Thursday, May 24, 2018

Art Deco and Hot Springs

By Jen.

When you have spent a few days in the wilderness (even when van glamping like we do), it is nice to head into civilization for a bit. So, we made our way over to Napier and Hastings. On the way, we spotted the Mohaka Viaduct, the highest rail viaduct (97m) in Australasia.

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We made it to Napier after lunch. Both Napier and Hastings were flattened by a deadly 1931 earthquake. The silver lining to this is that there are now lots of art-deco buildings adding quite the flair to the town. Since we entered from the north, we visited the crown jewel of the style first: the National Tobacco Company’s building.

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The beauty of art-deco: both simple and elaborate at the same time. Isn’t it a beaut?

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The park along Marine Parade was also very intriguing.

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A floral clock! Can I get one of those?

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Even some of the stores have embraced the 1930s vibe. Love that headband!

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Can’t forget the manhole covers.

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Not everything was art-deco. This was the side of the Museum Theatre Gallery.

The next day we tried a drive up Te Mata Peak, but as I mentioned previously, rainy season has started. Couldn’t see much through the clouds.

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The clouds make the hang-gliding launch a little spooky…

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Back in Hastings, we noticed that even the street lights had an art-deco flair.

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Apparently this is the Spanish Mission style.

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From Hastings, we ventured into Kaweka Forest Park to Mangatutu Hot Springs. The springs are channeled into 2 large tubs, where you can sit and enjoy the naturally-heated water while looking out over the beautiful Mohaka River. Sadly, 3/5 pictures that I took failed to save properly and we were too busy enjoying ourselves to get any more good pictures. It was one of those activities that you could enjoy even if it was raining.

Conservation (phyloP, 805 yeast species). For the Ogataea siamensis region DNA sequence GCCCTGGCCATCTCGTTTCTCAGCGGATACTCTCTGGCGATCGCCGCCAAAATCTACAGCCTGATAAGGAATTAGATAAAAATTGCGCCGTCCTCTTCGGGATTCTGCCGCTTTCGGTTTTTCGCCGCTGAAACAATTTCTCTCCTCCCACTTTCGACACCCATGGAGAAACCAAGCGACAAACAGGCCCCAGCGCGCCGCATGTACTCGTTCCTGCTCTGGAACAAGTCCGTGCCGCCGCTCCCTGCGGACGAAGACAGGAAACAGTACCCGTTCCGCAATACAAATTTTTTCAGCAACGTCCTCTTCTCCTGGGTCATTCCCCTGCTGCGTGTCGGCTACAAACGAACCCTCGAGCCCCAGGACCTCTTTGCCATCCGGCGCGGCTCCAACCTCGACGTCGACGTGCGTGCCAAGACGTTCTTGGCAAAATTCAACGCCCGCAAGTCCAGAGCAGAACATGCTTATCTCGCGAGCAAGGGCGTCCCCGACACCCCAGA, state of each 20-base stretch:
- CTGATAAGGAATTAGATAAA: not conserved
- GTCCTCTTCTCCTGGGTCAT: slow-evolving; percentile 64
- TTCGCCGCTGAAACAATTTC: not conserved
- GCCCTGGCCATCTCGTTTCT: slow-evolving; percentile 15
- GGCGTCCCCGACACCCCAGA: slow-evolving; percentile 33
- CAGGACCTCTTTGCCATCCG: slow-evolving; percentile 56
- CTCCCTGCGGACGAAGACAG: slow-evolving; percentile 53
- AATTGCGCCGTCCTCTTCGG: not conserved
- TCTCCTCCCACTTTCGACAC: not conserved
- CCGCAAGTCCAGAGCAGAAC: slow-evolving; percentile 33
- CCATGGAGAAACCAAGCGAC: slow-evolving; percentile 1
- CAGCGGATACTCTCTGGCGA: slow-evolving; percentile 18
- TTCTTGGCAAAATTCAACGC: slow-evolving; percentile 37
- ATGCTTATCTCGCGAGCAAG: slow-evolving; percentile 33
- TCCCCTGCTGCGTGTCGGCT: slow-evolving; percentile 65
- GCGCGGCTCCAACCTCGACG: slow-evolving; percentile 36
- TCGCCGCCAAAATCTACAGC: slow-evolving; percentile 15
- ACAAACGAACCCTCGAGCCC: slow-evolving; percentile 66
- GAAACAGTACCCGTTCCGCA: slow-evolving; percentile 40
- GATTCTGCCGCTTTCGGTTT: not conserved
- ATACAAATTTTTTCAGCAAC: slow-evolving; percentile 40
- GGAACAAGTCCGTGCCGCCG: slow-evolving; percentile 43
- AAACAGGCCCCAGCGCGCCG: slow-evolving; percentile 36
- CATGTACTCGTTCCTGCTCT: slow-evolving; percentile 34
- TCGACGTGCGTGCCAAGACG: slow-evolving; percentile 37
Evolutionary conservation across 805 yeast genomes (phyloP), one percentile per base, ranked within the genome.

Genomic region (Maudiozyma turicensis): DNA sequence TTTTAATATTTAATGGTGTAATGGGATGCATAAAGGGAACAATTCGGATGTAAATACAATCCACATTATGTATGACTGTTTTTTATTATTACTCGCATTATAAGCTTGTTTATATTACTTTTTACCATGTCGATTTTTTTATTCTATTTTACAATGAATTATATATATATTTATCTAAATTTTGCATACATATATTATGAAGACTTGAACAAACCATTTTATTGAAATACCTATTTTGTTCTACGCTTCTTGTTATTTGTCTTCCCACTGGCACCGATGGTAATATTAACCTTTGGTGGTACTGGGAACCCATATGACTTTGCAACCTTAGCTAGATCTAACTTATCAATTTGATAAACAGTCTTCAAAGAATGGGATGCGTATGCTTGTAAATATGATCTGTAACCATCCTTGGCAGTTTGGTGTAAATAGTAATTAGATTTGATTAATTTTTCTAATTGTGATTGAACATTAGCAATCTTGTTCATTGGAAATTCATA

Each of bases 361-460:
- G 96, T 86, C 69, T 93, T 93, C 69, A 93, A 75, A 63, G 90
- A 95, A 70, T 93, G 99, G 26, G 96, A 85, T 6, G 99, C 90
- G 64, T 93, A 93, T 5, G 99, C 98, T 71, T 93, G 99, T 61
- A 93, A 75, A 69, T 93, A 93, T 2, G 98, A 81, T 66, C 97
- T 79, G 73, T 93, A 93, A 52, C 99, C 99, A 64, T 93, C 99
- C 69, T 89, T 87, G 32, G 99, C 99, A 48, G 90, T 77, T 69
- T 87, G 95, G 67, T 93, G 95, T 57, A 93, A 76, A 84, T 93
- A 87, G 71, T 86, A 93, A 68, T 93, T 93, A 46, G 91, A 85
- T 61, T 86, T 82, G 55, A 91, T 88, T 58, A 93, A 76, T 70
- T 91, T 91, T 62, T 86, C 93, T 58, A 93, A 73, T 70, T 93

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The temperature of the water was about 97°F. You could see the steam wisping up from the water through plants.

Fun Fact: There are only 11 species of ant here in New Zealand. And, they seem to be pretty rare! In all the time we have been here, we seen maybe 3-4 occurrences of ants. It is really bizarre being in a place that has so few ants! Seems like in the US, if you drop some food on the ground, the ants will be all over it in a manner of seconds or minutes. Here, unless the birds like it, it is rarely bothered. 

Tuesday, May 22, 2018

Te Urewera NP

By Jen.

The loop around the East Cape from north to south brought us near Te Urewera National Park, where there is a Great Walk around Lake Waikaremoana. We figured it was worth a detour to go check it out. Unfortunately, the weather was forecasting lots of rain over the next week, so we didn’t know how much we would get to enjoy. Fall rains are here and days have just over 10 hours of sunlight. When we arrived, we had just enough time to run up to Lou’s Lookout before it started pouring. I am glad we did! I had picked it on a whim, but it ended up being an unexpectedly fun walk up and around and through limestone rocks to a legitimate lookout over the lake.

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The next day we had rain off an on, but it started off without rain.

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We decided to hit up some waterfalls first.

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Toi toi plants.

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A tall, old rata tree.

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This one is aged between 800-1000 years old.

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We then made our way to Lake Waikareiti
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The sun finally came out to play right before sunset.

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You can see why it is called the “sea of rippling waters.”

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The next day was rainy again and so we decided to skip the last walk and kayak and just head out and down south again.

Fun Facts: Apparently NZ is small enough for them to justify counting and publishing the number of lightning strikes experienced during a storm. After a front passes through, there were be an article with a headline similar to "Over 1000 lightning strikes near Auckland last night." I just found it bizarre that they cared so much about it, as I came from the Kansas Plains where lightning was fairly commonplace and never really announced. I don't think I have ever heard how many lightning strikes occurred during a storm in the States.

Sunday, May 20, 2018

East Cape

The eastern coast of NZ's North Island is a rural collection of farmland, remote fisheries, and tiny villages.
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The East Cape villages have a few unique churches.  These communities have large Maori populations, and this has infused a unique flavor to these churches.
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We walked 800 steps up to the East Cape Lighthouse.
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A nearby beach had a tidal shelf filled with fossilized shells. Most of these are over a million years old.
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